Do we remember only the stories we can live with? The ones that make us look good in the rearview mirror? In The Night of the Gun, David Carr redefines memoir with the revelatory story of his years as an addict and chronicles his journey from crack-house regular to regular columnist for The New York Times. Built on 60 videotaped interviews, legal and medical records, and three years of reporting, The Night of the Gun is a ferocious tale that uses the tools of journalism to fact-check the past. Carr's investigation of his own history reveals that his odyssey through addiction, recovery, cancer, and life as a single parent was far more harrowing - and, in the end, more miraculous - than he allowed himself to remember. Over the course of the book, he digs his way through a past that continues to evolve as he reports it. That long-ago night when he was so out of his mind that his best friend had to pull a gun on him to make him go away? A visit to the friend 20 years later reveals that Carr was pointing the gun. His lucrative side business as a cocaine dealer? Not all that lucrative, as it turned out, and filled with peril. His belief that after his twins were born, he quickly sobered up to become a parent? Nice story, if he could prove it. The notion that he was an easy choice as a custodial parent once he finally was sober? His lawyer pulls out the old file and gently explains it was a little more complicated than that. In one sense, the story of The Night of the Gun is a common one: a white-boy misdemeanant lands in a ditch and is restored to sanity through the love of his family, a God of his understanding, and a support group that will go unnamed. But when the whole truth is told, it does not end there. Ferocious and eloquent, courageous and bitingly funny, The Night of the Gun unravels the ways memory helps us not only create our lives, but survive them.
©2008 David Carr (P)2008 Simon and Schuster, Inc.
A career-spanning selection of the legendary reporter David Carrs writing for the New York Times, Washington City Paper, New York Magazine, the Atlantic, and more. Throughout his 25-year journalistic career, David Carr was noted for his sharp and fearless observations, his uncanny sense of fairness and justice, and his remarkable compassion and wit. His writing was informed both by his own hardships as an addict, and his intense love of the journalists craft. His range - from media politics to national politics, from rock n roll celebrities to the unknown civil servants who make our daily lives function - was broad and often timeless. Whether he was breaking exclusives about Amazon or mourning Philip Seymour Hoffmans death or taking aim at editors who valued political trivia over substance, Carrs voice and concerns remain enormously influential and relevant. In these hundred or so articles, from a range of publications, we read his stories with fresh eyes. Edited by his widow, Jill Rooney Carr, and with an introduction written by one of the many journalists David Carr mentored and promoted, Ta-Nehisi Coates, Final Draft is a singular event in the world of writing news, an art increasingly endangered in these troubled times. Narrated by Christopher Ryan Grant. Christopher Ryan Grant is an actor and voice artist based in New York City. As well as narrating numerous audiobooks, and lending his voice to video games, animated shows, and radio/TV campaigns, he has also appeared on Broadway in The Iceman Cometh starring Denzel Washington and the Tony Award winning Million Dollar Quartet. He has been seen on stage recently in Coriolanus at Shakespeare in the Park, at The Public, Lincoln Center, New World Stages, Yale Rep, Shakespeare Theatre (DC), The MUNY, and at NY Stage and Film among many others. Film/TV credits include Rolling on the Floor Laughing, Hard Times for Softcore, How You Are to Me, The Other Two, and Nella the Princess Knight. He holds an MFA from the Yale School of Drama.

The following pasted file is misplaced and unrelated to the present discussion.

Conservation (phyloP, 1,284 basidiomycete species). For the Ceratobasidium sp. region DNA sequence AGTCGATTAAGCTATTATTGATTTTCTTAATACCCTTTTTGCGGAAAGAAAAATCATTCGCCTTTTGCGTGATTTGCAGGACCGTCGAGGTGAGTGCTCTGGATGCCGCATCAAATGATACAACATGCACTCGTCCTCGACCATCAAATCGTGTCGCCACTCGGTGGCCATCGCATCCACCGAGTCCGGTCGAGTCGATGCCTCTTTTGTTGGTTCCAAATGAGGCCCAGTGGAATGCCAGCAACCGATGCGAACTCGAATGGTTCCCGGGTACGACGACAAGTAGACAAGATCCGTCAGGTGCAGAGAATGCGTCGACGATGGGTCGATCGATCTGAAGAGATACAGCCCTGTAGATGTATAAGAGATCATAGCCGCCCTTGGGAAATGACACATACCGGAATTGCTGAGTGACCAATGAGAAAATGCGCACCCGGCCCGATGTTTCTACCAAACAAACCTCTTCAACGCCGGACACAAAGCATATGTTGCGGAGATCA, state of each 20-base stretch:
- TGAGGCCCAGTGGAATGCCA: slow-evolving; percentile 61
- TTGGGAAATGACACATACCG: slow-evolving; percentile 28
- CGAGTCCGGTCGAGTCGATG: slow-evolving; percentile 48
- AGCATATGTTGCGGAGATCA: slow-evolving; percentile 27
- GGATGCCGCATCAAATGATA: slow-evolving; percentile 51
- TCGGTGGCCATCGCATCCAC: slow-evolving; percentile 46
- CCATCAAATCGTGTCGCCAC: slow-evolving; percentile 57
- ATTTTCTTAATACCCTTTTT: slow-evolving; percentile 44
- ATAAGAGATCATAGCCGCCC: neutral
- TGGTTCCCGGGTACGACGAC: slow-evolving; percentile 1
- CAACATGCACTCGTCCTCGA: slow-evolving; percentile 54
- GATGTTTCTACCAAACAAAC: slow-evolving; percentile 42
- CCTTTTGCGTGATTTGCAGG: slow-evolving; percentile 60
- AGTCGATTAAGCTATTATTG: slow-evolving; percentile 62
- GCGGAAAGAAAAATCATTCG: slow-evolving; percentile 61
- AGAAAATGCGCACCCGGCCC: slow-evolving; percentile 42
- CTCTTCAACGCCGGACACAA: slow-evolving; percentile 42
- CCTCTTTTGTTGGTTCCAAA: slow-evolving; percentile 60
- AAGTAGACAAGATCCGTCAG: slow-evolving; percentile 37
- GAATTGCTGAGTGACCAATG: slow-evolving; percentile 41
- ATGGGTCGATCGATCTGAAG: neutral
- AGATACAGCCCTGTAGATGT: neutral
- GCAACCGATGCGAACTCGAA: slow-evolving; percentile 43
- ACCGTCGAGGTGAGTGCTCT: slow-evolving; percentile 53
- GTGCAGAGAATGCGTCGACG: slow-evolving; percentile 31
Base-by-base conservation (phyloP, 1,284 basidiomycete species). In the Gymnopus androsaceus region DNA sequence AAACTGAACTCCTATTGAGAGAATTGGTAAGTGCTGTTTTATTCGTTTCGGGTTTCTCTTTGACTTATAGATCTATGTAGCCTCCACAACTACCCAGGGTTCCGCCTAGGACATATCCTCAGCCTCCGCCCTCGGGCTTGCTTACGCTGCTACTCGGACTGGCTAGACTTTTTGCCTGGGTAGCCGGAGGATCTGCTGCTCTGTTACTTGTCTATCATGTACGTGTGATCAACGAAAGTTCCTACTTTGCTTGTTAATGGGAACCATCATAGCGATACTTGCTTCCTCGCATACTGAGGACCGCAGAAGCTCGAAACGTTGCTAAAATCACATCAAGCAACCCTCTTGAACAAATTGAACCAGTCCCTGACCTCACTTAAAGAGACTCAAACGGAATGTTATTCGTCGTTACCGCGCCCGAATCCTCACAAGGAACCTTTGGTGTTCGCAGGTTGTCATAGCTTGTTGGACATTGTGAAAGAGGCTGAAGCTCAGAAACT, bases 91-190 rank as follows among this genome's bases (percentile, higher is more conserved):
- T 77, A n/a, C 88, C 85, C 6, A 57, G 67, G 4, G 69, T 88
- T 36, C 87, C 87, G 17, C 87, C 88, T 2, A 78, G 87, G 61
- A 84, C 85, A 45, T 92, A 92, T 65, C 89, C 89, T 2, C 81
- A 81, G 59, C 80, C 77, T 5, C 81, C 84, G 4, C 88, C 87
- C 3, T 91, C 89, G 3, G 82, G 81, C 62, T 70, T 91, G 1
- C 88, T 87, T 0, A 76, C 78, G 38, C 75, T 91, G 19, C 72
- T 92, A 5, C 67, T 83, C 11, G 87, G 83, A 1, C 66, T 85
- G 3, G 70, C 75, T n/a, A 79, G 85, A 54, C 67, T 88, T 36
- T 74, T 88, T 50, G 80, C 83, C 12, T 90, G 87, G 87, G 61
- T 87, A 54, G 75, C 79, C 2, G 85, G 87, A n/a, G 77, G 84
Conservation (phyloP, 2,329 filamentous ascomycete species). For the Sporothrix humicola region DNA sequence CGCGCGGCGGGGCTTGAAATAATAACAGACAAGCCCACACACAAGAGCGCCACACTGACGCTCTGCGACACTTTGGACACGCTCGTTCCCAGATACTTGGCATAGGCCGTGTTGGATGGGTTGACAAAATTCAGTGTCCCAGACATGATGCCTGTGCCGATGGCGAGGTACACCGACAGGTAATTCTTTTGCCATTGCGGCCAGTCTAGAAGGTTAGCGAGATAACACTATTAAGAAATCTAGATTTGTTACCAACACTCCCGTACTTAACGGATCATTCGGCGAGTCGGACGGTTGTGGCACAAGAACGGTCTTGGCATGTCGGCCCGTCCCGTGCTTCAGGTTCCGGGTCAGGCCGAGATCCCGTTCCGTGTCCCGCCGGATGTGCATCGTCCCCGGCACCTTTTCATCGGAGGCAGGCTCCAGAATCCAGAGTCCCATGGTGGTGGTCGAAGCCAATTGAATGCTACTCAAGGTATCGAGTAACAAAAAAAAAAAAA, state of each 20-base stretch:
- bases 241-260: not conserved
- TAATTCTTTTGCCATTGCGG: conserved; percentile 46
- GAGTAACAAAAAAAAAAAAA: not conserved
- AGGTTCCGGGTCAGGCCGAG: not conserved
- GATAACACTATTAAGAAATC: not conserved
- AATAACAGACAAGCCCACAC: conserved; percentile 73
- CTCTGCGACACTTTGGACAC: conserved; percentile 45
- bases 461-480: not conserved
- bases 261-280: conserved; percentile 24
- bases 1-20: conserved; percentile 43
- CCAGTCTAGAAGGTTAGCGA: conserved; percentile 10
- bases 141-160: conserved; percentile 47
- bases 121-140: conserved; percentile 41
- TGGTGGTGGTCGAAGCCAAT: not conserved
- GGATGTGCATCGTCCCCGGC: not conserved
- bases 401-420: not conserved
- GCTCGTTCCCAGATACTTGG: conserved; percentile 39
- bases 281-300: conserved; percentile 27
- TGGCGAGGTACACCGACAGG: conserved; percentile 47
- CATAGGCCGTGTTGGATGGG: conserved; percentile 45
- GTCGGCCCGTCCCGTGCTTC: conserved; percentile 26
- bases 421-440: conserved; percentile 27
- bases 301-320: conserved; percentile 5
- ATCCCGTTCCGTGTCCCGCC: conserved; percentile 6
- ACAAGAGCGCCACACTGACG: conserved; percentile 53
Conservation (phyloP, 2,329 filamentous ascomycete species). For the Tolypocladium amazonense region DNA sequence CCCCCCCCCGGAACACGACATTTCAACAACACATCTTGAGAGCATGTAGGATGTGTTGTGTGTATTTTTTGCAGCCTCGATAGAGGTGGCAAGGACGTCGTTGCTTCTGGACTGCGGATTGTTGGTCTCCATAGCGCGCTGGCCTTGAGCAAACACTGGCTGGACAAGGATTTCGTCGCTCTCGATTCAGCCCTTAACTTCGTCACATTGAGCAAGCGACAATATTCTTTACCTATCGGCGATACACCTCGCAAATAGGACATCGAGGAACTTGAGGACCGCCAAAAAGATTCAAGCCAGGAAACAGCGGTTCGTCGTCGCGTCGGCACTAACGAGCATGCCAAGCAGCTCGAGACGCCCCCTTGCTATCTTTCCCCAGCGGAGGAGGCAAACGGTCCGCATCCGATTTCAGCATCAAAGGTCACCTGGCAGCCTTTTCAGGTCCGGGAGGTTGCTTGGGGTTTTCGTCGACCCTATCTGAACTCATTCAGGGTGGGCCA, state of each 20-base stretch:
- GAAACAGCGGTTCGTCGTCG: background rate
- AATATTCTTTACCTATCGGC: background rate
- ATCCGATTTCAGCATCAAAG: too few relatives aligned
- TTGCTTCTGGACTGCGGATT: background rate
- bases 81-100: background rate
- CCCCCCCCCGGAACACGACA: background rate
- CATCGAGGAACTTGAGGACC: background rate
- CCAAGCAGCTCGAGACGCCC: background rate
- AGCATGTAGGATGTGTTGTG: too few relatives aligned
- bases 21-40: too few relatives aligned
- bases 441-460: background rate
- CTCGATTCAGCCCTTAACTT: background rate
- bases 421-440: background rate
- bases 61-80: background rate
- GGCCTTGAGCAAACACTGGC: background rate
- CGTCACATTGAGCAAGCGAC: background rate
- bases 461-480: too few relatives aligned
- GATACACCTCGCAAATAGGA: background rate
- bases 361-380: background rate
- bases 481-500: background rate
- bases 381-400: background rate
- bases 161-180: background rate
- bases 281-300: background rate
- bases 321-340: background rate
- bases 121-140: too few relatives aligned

©2020 Jill Rooney Carr. Foreword © 2020 by Ta-Nehisi Coates (P)2020 Houghton Mifflin Harcourt Publishing Company
The award-winning author of Minor Characters writes with delicious transparency about a love that cannot be harnessed and a woman who refuses to be deceived. In the great wave of husband-leaving ushered in by the Sexual Revolution, Molly Held frees herself from her cold, flagrantly unfaithful husband after their final quarrel turns violent. With her five-year-old son, she lights out for an Upper West Side apartment and the new life she hopes to find with Conrad Schwartzberg - the charismatic radical lawyer who has recently become her lover. Having escaped from a desert, she lands in a swamp. While Conrad radiates positive energy, he is unable to tell Molly - or anyone who loves him - the truth. No longer the wronged wife, Molly now finds herself the Other Woman. She is sharing Conrad with Roberta, another refugee from marriage - with Conrads movements between the two of them disguised by his suspiciously frequent out-of-town engagements. Roberta either knows nothing or prefers to look the other way, but Mollys maddening capacity for double vision takes over her mind. What saves her from herself is her well-developed sense of irony, which never fails her - or the listener.
©1977, 1978 Joyce Johnson (P)2014 Audible Inc.